Yesterday, I woke up in the morning full of emotions which made my muscles sore and my insides feel tangled up. I texted my massage therapist, half-begging for an appointment to see her that day.
Bless her, she arranged to see me and I was so grateful for it. I asked to focus on my back because I had a very real sense that I was holding a lot of emotion in it. This was my 3rd massage with her, and yesterday was the first time I have really, genuinely enjoyed it. She connected to something deeper. Only along my back, shoulders and neck – everything else I can feel, but not enjoy – but still. This body can feel enjoyment, apparently.
My weight has stablised. 3 weeks at basically the same weight. I have been quite upset by this, as I am still above a healthy weight, according to the less-than-wonderful BMI scale. ‘Being overweight’ is a trigger point of mine – my mum in particular used to pick me up on how unhealthy I was, how ugly being overweight was etc.. S really supported me in acceptance of this stability. I value her opinion of my size and shape, because I trust her, and because she sees lots of naked bodies! She also sees my body in it’s most vulnerable state – usually, when I’m naked with someone I’m tensed and strained, intending for them to see me for the shortest time possible. I cannot maintain that for an hour, so she sees me when I’ve had to let my guards down. She was really complimentary today, about my shape and my hands, and I managed not to instantly dispute her kind comments on at least one occasion. She sees the parts of me with a different focus.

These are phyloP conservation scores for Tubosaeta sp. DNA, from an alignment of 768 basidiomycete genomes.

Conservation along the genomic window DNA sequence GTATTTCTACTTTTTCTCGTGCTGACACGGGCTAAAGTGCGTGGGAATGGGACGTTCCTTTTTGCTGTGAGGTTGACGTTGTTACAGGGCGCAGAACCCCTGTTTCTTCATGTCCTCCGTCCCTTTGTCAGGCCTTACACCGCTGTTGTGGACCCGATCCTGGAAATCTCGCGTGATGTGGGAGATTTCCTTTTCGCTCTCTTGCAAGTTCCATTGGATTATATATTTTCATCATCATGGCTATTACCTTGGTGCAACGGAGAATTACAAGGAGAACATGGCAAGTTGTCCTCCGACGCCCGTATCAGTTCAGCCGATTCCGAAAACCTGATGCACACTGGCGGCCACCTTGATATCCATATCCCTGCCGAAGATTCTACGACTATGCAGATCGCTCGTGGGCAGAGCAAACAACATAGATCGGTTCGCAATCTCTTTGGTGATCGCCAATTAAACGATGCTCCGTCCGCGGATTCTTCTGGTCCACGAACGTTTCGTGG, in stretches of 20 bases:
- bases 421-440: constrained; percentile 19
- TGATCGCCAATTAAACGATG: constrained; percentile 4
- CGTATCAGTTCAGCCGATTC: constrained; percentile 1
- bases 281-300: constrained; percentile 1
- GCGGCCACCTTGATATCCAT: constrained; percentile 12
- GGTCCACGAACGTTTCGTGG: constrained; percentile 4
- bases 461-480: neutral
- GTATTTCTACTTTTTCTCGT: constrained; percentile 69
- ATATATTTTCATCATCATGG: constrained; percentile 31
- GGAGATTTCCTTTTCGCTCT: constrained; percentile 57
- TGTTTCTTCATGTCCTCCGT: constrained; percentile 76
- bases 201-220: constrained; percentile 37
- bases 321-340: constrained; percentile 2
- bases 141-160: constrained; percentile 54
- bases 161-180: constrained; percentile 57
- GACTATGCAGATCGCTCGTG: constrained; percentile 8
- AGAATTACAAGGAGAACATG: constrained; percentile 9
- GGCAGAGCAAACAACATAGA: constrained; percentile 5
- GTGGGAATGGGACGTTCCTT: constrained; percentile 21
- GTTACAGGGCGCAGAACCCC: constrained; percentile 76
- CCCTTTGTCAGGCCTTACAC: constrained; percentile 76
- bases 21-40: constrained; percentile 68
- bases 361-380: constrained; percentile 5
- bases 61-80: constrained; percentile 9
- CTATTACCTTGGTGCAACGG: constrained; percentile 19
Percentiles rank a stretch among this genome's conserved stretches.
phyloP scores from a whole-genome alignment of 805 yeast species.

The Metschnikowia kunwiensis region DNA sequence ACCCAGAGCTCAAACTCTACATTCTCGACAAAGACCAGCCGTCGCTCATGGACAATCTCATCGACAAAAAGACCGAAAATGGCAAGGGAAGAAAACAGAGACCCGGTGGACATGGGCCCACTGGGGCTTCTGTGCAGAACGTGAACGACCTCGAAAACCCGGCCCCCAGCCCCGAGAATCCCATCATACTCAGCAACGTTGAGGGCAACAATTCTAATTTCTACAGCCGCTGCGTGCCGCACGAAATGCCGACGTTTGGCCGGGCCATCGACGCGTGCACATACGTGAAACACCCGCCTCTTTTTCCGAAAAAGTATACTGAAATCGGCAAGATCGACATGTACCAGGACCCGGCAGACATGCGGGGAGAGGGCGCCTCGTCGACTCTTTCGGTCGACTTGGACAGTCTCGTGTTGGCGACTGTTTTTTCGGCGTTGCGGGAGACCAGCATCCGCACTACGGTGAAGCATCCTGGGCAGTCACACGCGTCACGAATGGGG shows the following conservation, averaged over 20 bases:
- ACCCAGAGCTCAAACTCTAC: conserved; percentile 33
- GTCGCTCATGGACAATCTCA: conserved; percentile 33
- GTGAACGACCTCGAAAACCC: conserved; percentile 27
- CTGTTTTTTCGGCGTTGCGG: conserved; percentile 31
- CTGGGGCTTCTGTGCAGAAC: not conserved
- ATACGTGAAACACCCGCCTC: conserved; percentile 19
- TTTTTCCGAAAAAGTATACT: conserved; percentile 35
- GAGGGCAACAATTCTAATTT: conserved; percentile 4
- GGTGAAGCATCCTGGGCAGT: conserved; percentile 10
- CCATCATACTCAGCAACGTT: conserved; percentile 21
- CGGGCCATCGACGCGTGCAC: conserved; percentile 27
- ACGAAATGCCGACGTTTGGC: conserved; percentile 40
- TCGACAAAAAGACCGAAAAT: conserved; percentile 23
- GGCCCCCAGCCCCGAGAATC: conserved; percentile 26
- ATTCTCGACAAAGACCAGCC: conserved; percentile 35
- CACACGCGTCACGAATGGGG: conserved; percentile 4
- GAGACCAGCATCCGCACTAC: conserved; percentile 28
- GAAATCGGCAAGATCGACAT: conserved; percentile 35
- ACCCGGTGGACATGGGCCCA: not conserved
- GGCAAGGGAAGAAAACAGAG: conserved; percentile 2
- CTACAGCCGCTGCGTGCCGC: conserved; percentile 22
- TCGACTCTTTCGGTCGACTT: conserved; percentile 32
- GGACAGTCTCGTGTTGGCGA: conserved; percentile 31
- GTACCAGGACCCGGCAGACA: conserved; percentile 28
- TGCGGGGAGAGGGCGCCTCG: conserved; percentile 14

I like that she talks to me about the muscles she is stretching and manipulating, or the bones that she is moving over. She doesn’t talk about the fat. It’s irrelevant to what she does. I give the fat so much attention but really, it’s irrelevant. It matters to nobody else as much as it matters to me.
We talk sometimes, depending on whether I need to be breathing or not. S worked in mental health before, and her insights are really supportive. There were two things that came from our session that I wrote on my hand on the way home. The first was her suggestion that my learning to feel and enjoy and treasure my body is a process of coming home. She told me how so many of us live in our heads all the time, without any sense of being within ourselves. ‘Inbodiness’, she called it. Part of moving forward, for me, is going to be about learning to be within my body. Because, as S said, your heart is in your body and it’s truly our first and only home. Maybe therapy, with T and with A, is about coming home to the body I fled from, many years ago.
The other thing she said was not new, but it was helpful and important for me to connect it to the physical. She was connecting a very tight muscle along my spine, and I grabbed hold of my breath and held it. Then I laughed – what a ridiculous coping strategy, holding my breath, like that is ever going to save me?! I laughed, but S didn’t; instead, she reminded me that these coping strategies saved my life, at one time. They shouldn’t be ridiculed. But they’re old now, and they aren’t needed any more. I am safe enough to give them up.
It feels strange and exposing, but quite magical, to be talking about giving up the old and welcoming the new.
I really appreciated her yesterday and she totally turned my panic around. Ooh, and, I didn’t panic at the end! She decided it was best if I moved away from herm as she held her hands lightly on my head, instead of her letting go of me – which worked. Turns out making myself leave her is better than her leaving me.
All part of the process of coming home.